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  • Writer's pictureEarSwitch

The need for better assistive technology and what we’re doing

Updated: Feb 22, 2023


Assistive technology can enhance the independence of people with disabilities and therefore their health and wellbeing.

Assistive technology is a product – or system – which helps people with disabilities or other impairments to do things they would otherwise find difficult or impossible. These products, by assisting with day-to-day activities, have the power to improve people’s quality of life.


The World Health Organization estimates there are currently more than one billion people with disabilities, making up around 15% of the world’s population. It estimates that by 2030 more than two billion people will need at least one assistive product. Yet today, only one in ten individuals in this group have access to these.

In the UK, the disability charity, Scope, says there are over fourteen million disabled people, with a fifth of working age adults having a disability. Yet this group’s needs – and the opportunity for the diversification of assistive products – are often overlooked.

By not catering to this demand, businesses are not only missing out on a purchasing power worth an estimated £274 billion, but they are (maybe unintentionally) contributing to the exclusion of disabled communities.


EarSwitch™ was founded by Dr Nick Gompertz, a UK GP, who wanted to help people with motor neurone disease, ALS and cerebral palsy communicate more effectively. Nick realised the ear was an untapped method of communication as well as a biometric treasure trove to transmit critical health data. The use of this technology could transform the lives of people with disabilities, and clinical outcomes too.

This could be the key to unlocking greater and more immersive assistive technology for those who really need it.



Conceived to devise a better way for people with neurological conditions to interact with the world, EarControl™ empowers the user to take charge of how they live their lives.

EarControl™ is reshaping human to environment interaction: for the first time evolving the ear from an input device to an output device. Intuitively and silently controlled by a tiny muscle in the ear, users can activate computer programmes or move a mouse. EarControl™ is the opportunity to embrace a radical new way of communicating.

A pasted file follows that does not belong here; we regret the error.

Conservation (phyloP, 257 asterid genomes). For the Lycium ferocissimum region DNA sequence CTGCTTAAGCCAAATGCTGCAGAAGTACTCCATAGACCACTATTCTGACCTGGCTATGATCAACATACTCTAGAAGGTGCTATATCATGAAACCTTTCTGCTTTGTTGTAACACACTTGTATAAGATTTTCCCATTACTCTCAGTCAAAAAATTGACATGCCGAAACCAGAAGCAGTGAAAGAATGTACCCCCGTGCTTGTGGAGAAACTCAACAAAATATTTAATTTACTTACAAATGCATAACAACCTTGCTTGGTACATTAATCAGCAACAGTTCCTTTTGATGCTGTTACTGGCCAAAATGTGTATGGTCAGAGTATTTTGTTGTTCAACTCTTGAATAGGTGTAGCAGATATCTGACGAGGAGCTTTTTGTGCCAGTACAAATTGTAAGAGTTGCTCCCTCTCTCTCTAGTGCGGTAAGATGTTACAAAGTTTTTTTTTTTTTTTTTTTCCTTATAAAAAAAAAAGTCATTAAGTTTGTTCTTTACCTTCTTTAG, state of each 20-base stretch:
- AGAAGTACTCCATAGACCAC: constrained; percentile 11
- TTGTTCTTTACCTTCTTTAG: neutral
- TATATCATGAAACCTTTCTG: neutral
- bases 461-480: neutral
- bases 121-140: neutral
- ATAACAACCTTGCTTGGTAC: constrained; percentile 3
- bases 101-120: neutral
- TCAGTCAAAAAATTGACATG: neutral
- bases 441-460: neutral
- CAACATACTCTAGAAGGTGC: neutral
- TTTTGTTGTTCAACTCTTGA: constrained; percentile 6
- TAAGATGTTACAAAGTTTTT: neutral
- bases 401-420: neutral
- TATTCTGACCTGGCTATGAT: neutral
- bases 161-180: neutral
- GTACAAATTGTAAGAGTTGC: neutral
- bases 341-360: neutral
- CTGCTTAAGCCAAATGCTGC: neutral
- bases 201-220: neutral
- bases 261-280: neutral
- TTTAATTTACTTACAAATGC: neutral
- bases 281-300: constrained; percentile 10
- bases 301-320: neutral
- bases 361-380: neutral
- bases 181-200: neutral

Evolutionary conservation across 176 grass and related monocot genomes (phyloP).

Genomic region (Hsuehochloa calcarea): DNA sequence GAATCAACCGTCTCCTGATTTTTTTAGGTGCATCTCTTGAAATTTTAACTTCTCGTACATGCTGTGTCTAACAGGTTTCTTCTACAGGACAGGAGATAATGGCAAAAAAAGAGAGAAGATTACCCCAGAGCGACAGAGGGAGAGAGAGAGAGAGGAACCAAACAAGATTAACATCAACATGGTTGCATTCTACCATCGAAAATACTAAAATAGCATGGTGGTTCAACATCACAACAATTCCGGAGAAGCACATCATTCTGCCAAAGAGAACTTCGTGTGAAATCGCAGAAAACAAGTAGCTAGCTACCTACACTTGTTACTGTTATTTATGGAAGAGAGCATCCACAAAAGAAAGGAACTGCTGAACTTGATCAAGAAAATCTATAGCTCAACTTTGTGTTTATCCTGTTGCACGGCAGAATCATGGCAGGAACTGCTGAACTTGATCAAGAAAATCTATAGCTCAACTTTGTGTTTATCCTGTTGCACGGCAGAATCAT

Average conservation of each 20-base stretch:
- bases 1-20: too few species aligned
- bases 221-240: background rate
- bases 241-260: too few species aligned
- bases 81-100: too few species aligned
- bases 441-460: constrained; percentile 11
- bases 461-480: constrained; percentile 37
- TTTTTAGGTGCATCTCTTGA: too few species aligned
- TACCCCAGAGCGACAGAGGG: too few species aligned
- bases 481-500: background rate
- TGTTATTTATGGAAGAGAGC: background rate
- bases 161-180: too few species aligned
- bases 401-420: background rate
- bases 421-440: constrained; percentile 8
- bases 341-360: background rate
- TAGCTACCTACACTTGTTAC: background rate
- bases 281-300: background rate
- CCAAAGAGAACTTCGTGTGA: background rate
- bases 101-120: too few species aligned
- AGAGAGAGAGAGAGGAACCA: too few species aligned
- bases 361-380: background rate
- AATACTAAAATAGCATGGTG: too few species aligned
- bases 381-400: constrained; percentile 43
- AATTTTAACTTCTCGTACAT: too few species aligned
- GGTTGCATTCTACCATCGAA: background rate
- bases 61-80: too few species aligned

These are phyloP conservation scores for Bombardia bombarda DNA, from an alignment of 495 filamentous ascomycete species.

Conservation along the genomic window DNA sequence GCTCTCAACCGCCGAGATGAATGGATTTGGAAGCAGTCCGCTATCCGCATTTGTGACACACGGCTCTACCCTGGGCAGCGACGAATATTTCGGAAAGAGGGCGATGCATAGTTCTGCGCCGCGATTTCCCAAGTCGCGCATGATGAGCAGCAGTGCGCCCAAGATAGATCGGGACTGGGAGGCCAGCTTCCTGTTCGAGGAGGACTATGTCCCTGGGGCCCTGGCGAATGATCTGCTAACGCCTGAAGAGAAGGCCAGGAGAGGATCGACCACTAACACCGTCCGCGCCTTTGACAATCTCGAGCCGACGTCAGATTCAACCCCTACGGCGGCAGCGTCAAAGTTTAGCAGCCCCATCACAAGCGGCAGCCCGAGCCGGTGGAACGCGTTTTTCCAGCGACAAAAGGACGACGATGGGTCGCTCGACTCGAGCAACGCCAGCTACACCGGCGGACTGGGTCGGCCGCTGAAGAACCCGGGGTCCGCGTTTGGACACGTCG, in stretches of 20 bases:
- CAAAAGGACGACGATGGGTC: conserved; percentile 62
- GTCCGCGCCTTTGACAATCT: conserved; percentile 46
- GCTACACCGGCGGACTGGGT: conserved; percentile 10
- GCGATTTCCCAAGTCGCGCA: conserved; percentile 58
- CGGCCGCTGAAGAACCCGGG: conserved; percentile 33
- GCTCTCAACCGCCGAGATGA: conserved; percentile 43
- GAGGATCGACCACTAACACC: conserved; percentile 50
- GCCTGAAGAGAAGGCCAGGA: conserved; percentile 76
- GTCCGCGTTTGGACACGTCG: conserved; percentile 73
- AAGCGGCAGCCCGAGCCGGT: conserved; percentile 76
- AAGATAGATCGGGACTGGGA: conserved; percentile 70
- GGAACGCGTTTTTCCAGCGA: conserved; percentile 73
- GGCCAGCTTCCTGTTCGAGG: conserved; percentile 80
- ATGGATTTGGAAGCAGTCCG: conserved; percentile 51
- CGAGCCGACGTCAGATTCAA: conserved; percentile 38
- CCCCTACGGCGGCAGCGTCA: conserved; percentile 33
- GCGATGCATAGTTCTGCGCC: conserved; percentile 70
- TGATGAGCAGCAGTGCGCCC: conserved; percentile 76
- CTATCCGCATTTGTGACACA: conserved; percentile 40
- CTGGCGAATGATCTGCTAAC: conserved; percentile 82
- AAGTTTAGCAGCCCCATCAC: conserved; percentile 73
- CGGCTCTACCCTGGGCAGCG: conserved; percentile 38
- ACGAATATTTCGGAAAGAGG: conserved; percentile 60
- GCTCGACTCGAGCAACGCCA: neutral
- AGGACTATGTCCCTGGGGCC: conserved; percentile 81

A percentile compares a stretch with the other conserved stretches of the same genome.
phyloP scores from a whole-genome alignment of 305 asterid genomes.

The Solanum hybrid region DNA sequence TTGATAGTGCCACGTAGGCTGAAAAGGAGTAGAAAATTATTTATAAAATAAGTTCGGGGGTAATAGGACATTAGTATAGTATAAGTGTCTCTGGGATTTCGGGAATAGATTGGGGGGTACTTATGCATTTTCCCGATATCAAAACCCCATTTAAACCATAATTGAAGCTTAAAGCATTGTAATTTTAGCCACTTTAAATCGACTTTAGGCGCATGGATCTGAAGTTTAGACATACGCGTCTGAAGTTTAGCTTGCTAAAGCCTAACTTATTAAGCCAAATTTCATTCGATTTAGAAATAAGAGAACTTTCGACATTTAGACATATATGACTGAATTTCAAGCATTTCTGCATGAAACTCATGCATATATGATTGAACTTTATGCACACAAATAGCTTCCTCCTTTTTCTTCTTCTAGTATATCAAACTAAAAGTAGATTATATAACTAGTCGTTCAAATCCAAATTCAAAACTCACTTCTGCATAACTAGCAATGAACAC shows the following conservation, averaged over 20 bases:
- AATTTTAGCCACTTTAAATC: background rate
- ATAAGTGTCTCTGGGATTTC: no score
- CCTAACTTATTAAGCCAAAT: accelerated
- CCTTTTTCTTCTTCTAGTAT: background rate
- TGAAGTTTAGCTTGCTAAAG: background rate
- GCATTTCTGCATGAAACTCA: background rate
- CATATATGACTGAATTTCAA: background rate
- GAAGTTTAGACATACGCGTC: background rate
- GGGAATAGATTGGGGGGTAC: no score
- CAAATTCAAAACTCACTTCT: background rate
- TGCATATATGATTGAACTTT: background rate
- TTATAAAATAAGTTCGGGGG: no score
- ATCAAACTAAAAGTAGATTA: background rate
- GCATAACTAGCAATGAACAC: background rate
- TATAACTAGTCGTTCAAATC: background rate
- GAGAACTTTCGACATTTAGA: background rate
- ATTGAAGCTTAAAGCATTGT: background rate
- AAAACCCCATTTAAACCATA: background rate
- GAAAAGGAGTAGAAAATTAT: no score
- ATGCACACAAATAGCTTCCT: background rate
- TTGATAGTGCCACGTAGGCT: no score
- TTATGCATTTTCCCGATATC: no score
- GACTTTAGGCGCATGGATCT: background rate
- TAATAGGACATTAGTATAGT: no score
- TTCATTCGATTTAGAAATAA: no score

Read more here.


Through intuitive, in-ear control, gamers with disabilities can move beyond the restrictions of hand-held devices to experience the ultimate gaming performance with EarSight™.

People with disabilities are twice as likely to be socially isolated than their non-disabled peers, and many individuals turn to gaming as an opportunity to find like-minded friends or connect with a community.

According to the Scope survey, 57% of people with an impairment or condition used hardware solutions for gaming, yet 66% of disabled gamers said they still face barriers. And, they said, the biggest obstacle was access to suitable assistive technology.

Read more here.


Advanced biometric monitoring using our EarMetrics™ sensor technology enables the in-ear device to work even harder. Users can take charge of health and fitness by monitoring oxygen levels and pulse from one product in their ear, whether that’s a hearing aid, earphone or other device.

Data could be sent directly to a health monitoring app, private medical practice or insurer. Chronic conditions could be monitored at home or in a clinical setting from one in-ear device. Personal data stores could pre-empt health issues and bring new insight to existing conditions.

Read more here.


We’re keen to work with companies with a similar vision of making a difference in the health tech space.

Want to be among the first to use this unique Headphones 3.0 technology in leading in-ear advancements?

Get in touch today to find out how you could licence EarSwitch™ technology for your product.

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